Brennan Lewis co-founded Queer NC and works with the Committee for a Queerer Carolina. Brennan shares tips for others who want to get involved in activism.
Above, photo courtesy of Brennan Lewis.
Brennan Lewis is a sophomore at the University of North Carolina at Chapel Hill. They are a co-founder of QueerNC. At UNC, they work with the Committee for a Queerer Carolina and Catalyst Conference. Brennan shares their journey with activism and advice for people who want to get involved with activist efforts.
Q: Where does your passion for activism come from?
A: I’ve always been that kid that said, “I want to save the world.” When I was in third grade I had a lemonade stand in my backyard. I would sell lemonade and popsicles to people to raise money for the local animal shelter. I’ve always felt this desire to be involved and thought if I wasn’t working to make the world better, then I wasn’t living a full or just life.
Q: What inspired QueerNC?
A: When I came out as queer in high school, I started getting a lot of pushback. I also started to meet other people who were not as fortunate as I was in my family background. I meet a lot of folks who were struggling at home and shared stories with me about physical or emotional abuse because they were queer. It was really hard when I was 14 or 15. I’ve been really privileged to have this super supportive background and I felt the need to leverage that position in order to help other people. So I ended up founding QueerNC and doing a lot of work with LGBTQ youth.
Q: Activism can be really draining work, so what keeps you going?
A: I mean, that’s pretty hard. This past semester I’ve been really sick, and in combination with the election, that’s really sucked. I really get my energy back from working with young people. I guess technically I am still young, but I love working with high school students. My favorite part of the work that I do is talking to people who are younger than me, who are smarter than me, and so passionate and motivated to make things better.
Q: What makes working with high school students special?
A: I think high school students face the worst out of any of us, because they’re at an age where adults can still kind of tell them what their reality is. A lot of them don’t know how to ask for help with people that are discriminating against them and restricting their access to resources. That’s so tough. I remember having a really hard time in high school, and I had so much support, so I can’t imagine what it must be like for these people. But, they are still persisting, and they are so optimistic that our future is going to be a better place even when things are going wrong in the world. That really helps me to feel better and (like I) need to keep working so I can give them that space.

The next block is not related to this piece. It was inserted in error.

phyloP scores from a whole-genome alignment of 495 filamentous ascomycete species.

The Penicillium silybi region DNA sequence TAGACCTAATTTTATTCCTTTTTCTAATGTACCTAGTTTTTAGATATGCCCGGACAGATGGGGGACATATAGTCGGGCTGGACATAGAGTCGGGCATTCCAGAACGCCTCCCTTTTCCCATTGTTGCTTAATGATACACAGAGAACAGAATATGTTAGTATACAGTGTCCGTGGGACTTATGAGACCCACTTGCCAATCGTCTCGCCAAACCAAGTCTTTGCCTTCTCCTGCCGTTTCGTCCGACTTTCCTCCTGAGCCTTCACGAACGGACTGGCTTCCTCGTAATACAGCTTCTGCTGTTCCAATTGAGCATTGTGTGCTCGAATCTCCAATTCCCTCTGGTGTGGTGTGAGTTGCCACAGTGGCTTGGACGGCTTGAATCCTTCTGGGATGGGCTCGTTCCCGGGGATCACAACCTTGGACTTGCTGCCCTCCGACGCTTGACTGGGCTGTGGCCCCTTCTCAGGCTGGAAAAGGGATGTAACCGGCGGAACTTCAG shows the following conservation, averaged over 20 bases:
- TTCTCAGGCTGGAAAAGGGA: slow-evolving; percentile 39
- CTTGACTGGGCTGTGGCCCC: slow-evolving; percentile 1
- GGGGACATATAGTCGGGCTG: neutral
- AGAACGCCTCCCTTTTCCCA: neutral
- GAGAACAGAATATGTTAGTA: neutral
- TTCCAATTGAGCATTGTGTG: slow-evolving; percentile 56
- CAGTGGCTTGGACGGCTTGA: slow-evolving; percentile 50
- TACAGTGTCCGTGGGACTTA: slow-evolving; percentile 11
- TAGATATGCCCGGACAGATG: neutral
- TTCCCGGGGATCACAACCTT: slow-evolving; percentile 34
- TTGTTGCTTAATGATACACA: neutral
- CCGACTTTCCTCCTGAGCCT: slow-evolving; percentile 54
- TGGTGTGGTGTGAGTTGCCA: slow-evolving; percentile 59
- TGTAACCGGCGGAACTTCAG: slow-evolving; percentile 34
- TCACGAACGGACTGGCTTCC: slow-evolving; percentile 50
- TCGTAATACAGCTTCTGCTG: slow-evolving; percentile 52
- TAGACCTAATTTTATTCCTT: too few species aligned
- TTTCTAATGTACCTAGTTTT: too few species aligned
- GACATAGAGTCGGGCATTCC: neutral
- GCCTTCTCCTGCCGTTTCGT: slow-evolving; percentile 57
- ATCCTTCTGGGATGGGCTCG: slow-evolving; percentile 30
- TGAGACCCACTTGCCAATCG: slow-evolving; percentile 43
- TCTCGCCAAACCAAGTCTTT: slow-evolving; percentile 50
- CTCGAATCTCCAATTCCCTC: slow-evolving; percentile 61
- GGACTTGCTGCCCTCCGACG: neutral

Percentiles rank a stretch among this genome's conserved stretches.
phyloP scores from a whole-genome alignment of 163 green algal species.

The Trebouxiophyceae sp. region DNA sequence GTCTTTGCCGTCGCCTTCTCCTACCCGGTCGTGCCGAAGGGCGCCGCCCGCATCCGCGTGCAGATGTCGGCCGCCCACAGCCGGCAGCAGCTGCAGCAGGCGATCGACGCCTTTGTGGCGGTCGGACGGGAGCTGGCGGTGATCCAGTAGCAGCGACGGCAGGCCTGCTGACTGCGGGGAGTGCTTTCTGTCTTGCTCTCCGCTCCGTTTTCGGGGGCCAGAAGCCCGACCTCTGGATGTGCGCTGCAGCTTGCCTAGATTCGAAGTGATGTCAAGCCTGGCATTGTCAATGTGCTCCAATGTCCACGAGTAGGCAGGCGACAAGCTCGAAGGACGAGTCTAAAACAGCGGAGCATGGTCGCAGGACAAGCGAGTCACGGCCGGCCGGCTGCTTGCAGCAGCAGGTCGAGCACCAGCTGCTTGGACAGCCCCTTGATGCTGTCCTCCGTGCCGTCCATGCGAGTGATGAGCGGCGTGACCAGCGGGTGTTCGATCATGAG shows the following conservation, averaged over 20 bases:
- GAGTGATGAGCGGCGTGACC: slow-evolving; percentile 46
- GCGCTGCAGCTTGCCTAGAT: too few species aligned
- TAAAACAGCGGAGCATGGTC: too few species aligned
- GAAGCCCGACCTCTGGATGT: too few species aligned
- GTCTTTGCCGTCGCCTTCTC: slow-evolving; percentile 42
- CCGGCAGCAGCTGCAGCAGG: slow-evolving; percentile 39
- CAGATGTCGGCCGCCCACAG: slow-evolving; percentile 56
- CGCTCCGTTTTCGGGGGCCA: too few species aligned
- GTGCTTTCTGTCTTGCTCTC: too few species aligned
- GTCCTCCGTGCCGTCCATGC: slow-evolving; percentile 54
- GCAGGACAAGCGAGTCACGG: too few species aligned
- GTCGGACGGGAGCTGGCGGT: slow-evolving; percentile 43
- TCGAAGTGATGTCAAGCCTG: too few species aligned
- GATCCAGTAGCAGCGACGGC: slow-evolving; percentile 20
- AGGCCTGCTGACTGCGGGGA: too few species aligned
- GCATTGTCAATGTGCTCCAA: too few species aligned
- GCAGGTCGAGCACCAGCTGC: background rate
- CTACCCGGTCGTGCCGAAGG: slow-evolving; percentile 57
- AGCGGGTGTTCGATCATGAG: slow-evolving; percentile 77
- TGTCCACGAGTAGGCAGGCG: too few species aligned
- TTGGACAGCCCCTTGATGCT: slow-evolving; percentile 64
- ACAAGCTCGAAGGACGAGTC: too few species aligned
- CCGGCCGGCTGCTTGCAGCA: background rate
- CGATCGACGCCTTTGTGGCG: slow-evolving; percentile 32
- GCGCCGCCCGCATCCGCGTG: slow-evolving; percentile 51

Q: What is your advice for people who want to get involved in activism?
A: I would really emphasize that activism doesn’t always look like this big, huge impossible thing. Activism can be a lot of different things. I think that if people want to get started, it’s really important to learn about the issues that you are interested in. Talk to people in your community and figure out what people are doing. Have that understanding of your background and understanding of what folks around you are thinking and feeling. Then, use that knowledge to figure out what you want to do next. You don’t have to start your own initiative or come up with this amazing new idea. There is so much amazing work that is being done right now. Some of the most important people in organizing are folks who support what’s already happening.
Q: What is your advice to allies that want to get involved but don’t want to overstep?
A: That’s a tough question and something I’m still figuring out: how to be an ally to queer people of color. Where is it okay for me to step in? But I think it’s really important to make genuine connections with people in the community you are interested in, rather than just showing up and being like “I’m here” and deciding what people want. Consistently show up for folks and ask them what they want you to be doing so that you are perceived as reliable and committed to actually uplifting the voice of other people and not just stealing the spotlight.
Q: What do you mean “stealing the spotlight?”
A: I think it can be really tempting to rush in and be like, “Wow, I’m so excited to be here and engaged in activism.” But I think it’s so important to take a step back and be like, “Oh, maybe this march isn’t actually a place where folks want white people to be.” Just be aware of that context before you show up to events. Make sure that you are asking people for their thoughts rather than speaking for other people.